We are now ready for takeoff. The proposed merger between American Airlines and U.S. Airways has achieved a preliminary agreement with the Justice Department. As a result of the tentative deal, the two companies would part with 104 slots at Reagan National in Washington, 34 slots at La Guardia in New York and other slots in Boston, Chicago and Los Angeles. The agreement would avert a trial on the lawsuit by the DOJ, and was a condition of a ruling allowing American to exit from bankruptcy proceedings. The deal still must be approved by the Federal District Court in the District of Columbia.
Despite clean energy promises.
Corn-based ethanol, long seen as a boon for clean energy, is severely damaging the environment, an Associated Press investigation released Wednesday found. Farmers clamoring to cash in on government ethanol mandates have wiped out over five million acres of land once set aside for conservation, polluted water supplies, and destroyed habitats. The mass use of fertilizer by farmers also contributed to the expanding dead zone killing marine life in the Gulf of Mexico. Despite environmentalists and scientists now declaring corn-based ethanol bad for the environment, the Obama administration has continued to support it as an alternative energy source, pointing to its economic impact for farmers. The report met with fierce resistance from the ethanol industry, as Congress is now reviewing a mandate that requires oil companies to blend ethanol into their gasoline.
The Internet radio business is growing, with Apple the latest company to jump into the pool of competitors. But it’s not yet a ‘Pandora Killer.’
Last week, the CFO of Pandora took to the stage at a corporate conference to boast that its market share had risen in October—the month following the release of Apple’s iTunes Radio.The statement, which seemed to prove the newly released iTunes Radio wasn’t a “Pandora Killer,” made headlines. It was fodder for all the industry-watchers who recognize the significant revenue stream and sizable audience at stake. What may have begun as a rather innocent revolution in entertainment is now quickly giving way to an all-out war between digital radio competitors.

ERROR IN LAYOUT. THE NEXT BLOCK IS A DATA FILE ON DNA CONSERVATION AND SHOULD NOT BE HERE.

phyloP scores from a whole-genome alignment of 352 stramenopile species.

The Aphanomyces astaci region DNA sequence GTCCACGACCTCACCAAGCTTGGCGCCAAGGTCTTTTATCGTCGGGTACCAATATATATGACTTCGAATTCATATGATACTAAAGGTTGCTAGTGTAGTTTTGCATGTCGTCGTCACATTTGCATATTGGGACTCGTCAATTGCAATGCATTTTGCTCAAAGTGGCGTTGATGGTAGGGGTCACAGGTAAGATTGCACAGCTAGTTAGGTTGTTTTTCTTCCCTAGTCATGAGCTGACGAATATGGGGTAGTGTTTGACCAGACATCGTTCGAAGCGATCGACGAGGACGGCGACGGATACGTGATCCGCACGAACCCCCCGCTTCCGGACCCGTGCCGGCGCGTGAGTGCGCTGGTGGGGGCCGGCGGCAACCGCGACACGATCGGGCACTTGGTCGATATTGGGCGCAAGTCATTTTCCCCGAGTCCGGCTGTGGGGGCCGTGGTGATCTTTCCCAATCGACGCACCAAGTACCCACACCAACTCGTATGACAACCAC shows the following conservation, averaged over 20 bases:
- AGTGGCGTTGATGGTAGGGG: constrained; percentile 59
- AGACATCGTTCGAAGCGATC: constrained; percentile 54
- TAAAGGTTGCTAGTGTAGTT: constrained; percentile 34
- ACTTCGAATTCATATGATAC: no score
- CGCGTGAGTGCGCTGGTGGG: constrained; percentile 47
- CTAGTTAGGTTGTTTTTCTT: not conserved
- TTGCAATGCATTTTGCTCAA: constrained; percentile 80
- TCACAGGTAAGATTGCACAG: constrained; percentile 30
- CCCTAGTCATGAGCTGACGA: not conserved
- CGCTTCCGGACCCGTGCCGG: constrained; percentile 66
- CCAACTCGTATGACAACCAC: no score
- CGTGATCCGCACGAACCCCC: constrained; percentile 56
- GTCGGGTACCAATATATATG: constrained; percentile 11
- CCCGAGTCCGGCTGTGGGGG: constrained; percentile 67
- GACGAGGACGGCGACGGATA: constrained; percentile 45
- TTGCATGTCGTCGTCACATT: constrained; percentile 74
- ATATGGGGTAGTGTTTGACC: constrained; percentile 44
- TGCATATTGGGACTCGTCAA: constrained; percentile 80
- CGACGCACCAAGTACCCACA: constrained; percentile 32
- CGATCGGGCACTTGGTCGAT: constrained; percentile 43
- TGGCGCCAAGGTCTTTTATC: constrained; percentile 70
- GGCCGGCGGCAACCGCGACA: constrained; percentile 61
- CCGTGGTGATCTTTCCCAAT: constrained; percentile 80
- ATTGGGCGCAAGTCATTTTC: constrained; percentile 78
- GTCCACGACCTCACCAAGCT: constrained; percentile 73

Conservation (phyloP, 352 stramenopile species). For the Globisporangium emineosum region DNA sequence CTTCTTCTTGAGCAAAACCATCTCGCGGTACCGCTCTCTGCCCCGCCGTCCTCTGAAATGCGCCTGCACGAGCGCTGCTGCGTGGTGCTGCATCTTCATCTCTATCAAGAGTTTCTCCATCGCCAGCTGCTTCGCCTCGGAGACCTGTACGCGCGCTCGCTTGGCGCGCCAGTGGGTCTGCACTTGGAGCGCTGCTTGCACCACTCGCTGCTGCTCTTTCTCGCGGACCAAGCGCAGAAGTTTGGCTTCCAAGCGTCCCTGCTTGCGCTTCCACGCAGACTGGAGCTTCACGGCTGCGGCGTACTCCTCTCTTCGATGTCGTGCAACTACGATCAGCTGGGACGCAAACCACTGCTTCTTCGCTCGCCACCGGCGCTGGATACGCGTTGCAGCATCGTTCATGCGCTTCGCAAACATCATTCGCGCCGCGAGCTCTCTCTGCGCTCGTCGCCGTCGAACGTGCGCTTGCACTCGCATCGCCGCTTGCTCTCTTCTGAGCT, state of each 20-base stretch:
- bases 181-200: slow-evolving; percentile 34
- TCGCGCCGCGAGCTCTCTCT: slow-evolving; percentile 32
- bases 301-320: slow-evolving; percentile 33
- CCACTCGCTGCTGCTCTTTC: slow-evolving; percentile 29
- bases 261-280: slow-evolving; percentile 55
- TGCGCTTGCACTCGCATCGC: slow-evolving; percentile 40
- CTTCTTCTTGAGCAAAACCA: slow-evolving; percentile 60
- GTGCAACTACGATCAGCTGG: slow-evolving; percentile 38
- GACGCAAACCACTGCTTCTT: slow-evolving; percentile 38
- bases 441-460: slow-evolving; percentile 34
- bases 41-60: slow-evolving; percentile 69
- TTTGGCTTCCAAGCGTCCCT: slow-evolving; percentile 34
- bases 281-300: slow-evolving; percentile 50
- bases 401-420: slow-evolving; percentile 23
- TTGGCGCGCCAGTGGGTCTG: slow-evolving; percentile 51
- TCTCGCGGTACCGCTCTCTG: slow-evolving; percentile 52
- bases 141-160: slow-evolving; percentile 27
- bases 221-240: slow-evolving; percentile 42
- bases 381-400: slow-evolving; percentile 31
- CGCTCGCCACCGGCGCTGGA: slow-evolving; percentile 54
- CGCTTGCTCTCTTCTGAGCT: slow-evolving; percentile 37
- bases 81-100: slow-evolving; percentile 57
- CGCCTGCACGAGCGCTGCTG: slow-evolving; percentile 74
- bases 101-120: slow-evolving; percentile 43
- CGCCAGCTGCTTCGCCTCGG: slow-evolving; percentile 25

Weak earnings reports and a series of fire incidents finally brought down Tesla Motors’ stratospheric stock price, but somehow the company continues to defy the rules of the market.
It’s been a while since we’ve checked in on Tesla, the electric-car manufacturer that inspires love-hate reactions among investors and the public. The brainchild of serial entrepreneur Elon Musk, Tesla sells an expensive electric sports car.The only thing as expensive as the Tesla Model S, which retails for about $60,000, is the company’s stock. Between October 2012 and October 2013, it rose from $31 to $190, up more than six-fold, giving the company a stock market valuation of $23 billion.
A messy brand extension nearly derailed her empire. Now, the loud and proud money guru is hitting back at her critics—and touting her victory over the ‘financial rape’ of the poor.
When it comes to people and their money, Suze Orman is never wrong.That’s according to Suze Orman. In fact, around the set of The Suze Orman Show, her long-running CNBC series, Orman and her producers like to joke about what they call “Suze witching moments”—instances in which the host’s psychic intuition turns out to be eerily accurate.Before a recent taping at network headquarters in Englewood Cliffs, New Jersey, Orman warned two guests about her on-air style, which relies heavily on these witching moments.
With an Ohio Walmart hosting a holiday food drive for its own workers, The Daily Beast's Michael Tomasky criticizes the notoriously stingy company for not paying them more.
Surprise! Showtime’s ‘Homeland’ proved it’s still a potboiler of a show with a gripping episode in Tehran.